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Washington • After initially voting to neuter an internal ethics watchdog, House Republicans reversed course Tuesday amid criticism by Democrats, the public and President-elect Donald Trump.

But it may not be the last time the Office of Congressional Ethics (OCE) is targeted.

House Republicans voted in closed chambers Monday night to rename the OCE as the Office of Congressional Complaint Review, fold it under the lawmaker-run House Ethics Committee and bar the new office from employing a spokesperson or referring any wrongdoing to prosecutors.

All four of Utah's four House GOP members voted behind closed doors to change the OCE — Reps. Rob Bishop, Chris Stewart, Mia Love and Jason Chaffetz.

"Independent, nonpartisan ethics committees are critical bodies to prevent abuse and fraud within our government," Stewart said in a statement. He added that the rules change the GOP was initially seeking would have restructured the committee to determine where it falls in the legislative branch and offered additional due process protections for those accused of wrongdoing.

"We will spend the next few months working to get this reform right," Stewart said.

Several House members who have faced OCE probes spoke out Monday night about what they said were unfair practices of the office. Judiciary Chairman Bob Goodlatte, R-Va., pushed an amendment to the new rules for the 115th Congress that he said would provide "protections against any disclosures to the public or other government entities," according to The Washington Post.

The outcry over the changes included the incoming president, who had campaigned on "draining the swamp" of Washington.

"With all that Congress has to work on, do they really have to make the weakening of the Independent Ethics Watchdog, as unfair as it . . . may be, their number one act and priority. Focus on tax reform, health care and so many other things of far greater importance!" Trump said in a series of tweets.

House Minority Whip Steny Hoyer, D-Md., said eliminating the independence of the OCE would have been a "dangerous and ill-conceived move."

"Americans were appropriately shocked and concerned by this decision, and Republicans had to back down from their plan as a result," Hoyer said. "Members of Congress must continue to be held to the highest ethical standards, and an independent ethics office is an important part of ensuring full accountability. Not a good start for House Republicans."

The OCE was created in 2008, with Democrats in control of the House, after a spate of scandals raised concerns that the House Ethics Committee, made up of lawmakers from each party, was too partisan in its investigations.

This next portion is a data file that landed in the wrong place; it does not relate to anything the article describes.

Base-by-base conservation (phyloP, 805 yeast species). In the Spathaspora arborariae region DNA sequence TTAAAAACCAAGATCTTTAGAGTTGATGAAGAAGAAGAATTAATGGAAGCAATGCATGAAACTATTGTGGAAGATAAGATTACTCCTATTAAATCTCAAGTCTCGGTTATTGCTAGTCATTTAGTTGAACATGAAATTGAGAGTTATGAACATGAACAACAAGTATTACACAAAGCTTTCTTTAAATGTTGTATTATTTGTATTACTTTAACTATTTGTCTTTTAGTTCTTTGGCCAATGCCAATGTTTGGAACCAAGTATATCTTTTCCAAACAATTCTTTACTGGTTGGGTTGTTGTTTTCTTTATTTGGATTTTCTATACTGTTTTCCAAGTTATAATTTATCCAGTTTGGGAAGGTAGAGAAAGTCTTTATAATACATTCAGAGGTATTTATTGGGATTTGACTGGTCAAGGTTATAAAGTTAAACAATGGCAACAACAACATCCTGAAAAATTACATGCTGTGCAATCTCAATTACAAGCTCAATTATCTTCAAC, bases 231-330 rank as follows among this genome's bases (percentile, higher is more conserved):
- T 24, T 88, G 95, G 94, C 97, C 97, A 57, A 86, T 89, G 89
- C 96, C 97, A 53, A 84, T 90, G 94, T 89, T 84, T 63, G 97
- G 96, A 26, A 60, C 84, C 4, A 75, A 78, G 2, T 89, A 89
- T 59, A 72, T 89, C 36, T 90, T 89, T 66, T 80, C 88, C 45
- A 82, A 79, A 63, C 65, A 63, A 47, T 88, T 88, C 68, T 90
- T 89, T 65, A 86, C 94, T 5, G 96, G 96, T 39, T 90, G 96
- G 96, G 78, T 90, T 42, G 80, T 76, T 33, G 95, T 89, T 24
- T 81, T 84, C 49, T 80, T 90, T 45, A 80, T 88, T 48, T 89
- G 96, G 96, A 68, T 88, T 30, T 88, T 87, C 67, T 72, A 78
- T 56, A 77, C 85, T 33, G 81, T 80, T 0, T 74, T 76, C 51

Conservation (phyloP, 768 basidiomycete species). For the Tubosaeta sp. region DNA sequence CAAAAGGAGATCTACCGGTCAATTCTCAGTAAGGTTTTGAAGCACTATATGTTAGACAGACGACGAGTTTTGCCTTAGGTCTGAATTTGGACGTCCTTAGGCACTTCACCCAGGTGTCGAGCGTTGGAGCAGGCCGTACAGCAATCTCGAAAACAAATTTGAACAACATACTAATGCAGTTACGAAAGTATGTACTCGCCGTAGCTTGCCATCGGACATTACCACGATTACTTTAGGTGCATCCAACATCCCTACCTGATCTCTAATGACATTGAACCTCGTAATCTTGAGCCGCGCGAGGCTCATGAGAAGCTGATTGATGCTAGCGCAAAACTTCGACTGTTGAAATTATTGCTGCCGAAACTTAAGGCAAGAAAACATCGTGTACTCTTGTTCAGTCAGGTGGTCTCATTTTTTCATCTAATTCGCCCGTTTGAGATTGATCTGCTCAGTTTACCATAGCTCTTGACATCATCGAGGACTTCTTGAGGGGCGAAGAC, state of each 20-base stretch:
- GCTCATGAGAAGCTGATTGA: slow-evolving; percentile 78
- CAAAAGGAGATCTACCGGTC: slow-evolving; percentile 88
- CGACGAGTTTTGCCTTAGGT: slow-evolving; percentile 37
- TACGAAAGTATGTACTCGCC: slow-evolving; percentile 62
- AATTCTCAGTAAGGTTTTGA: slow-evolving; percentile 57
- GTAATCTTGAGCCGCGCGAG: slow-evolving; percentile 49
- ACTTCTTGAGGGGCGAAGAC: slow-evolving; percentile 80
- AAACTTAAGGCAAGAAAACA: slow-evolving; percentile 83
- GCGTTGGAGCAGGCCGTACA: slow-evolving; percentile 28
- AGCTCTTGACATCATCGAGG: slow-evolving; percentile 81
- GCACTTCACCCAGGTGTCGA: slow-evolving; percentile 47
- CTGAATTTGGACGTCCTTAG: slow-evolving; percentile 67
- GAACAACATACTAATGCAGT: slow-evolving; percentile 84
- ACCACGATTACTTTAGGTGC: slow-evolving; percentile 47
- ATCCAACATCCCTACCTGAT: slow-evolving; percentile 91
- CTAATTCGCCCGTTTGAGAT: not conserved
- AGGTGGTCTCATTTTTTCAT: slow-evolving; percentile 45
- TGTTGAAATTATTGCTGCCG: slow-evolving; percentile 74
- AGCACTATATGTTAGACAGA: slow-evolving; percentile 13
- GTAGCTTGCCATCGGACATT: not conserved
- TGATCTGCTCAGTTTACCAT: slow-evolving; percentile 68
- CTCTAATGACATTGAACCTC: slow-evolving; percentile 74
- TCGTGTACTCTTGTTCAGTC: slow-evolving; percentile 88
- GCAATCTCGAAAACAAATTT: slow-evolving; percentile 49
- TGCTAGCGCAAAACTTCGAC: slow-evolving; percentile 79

Love — whom Democrats had criticized for lapses in using her office budget for noncongressional trips to Washington, charged to taxpayers, that she later reimbursed — said that House members should "be held to the highest ethical standards and the American people should have the right to submit complaints and have them taken seriously."

That said, Love added, "The current process has been abused, and has affected both Republicans and Democrats. The Office of Congressional Ethics is in need of reform in order to improve due process, to prevent frivolous, politically motivated complaints and increase transparency.

The American people should always be ahead of negative campaign tactics."

Chaffetz, chairman of the House Oversight and Government Reform Committee that probes potential wrongdoing in the executive branch, said it was clear the OCE needed to be reformed to ensure better due process for those who might fall under investigation. He also said oversight from the Ethics Committee was important to ensure integrity because it is made up of four Republicans and four Democrats no matter who has the majority in the House.

"It's hard to complain when you're asking for a truly balanced, bipartisan group of members to review these matters," Chaffetz said. "I think that's fair."

But he says he agrees with the need to take more time to flesh out what changes are needed.

"They're going to put the brakes on it and come up with a bipartisan solution," he said. "There have been consistent complaints about the OCE from both sides of the aisle."

For his part, Bishop, who had previously served on the Ethics Committee, agreed that members of both parties have "recognized major problems with this program, which is not working."

"It is wise to take our time and draft an appropriate solution that will solve, rather than perpetuate, problems," Bishop said in a statement.

Bryson Morgan, a Salt Lake City native who worked as an OCE investigator and now is an attorney at the law firm of Caplin & Drysdale, says it's clear the office could use some reform but added that what House Republicans had proposed was "shocking" in its breadth and would have essentially shut down much-needed probes.

Morgan noted that enforcement of ethics rules had doubled since the office was established and was an important tool to improve public transparency.

The office "gets criticized on both sides," Morgan said in an interview. "Lawmakers who have been subject to OCE investigations tend to hate it and tend to not like the idea that they could be subject to an investigation by an independent body and then the ethics watchdog groups tend to think the OCE is not aggressive enough and doesn't have sufficient investigative powers. The truth lies somewhere in the middle there but I think overall OCE has been an overwhelming success for the House."

Morgan added that should House members have to vote publicly on changes to the OCE, they may not be as willing to gut key aspects as they were in private.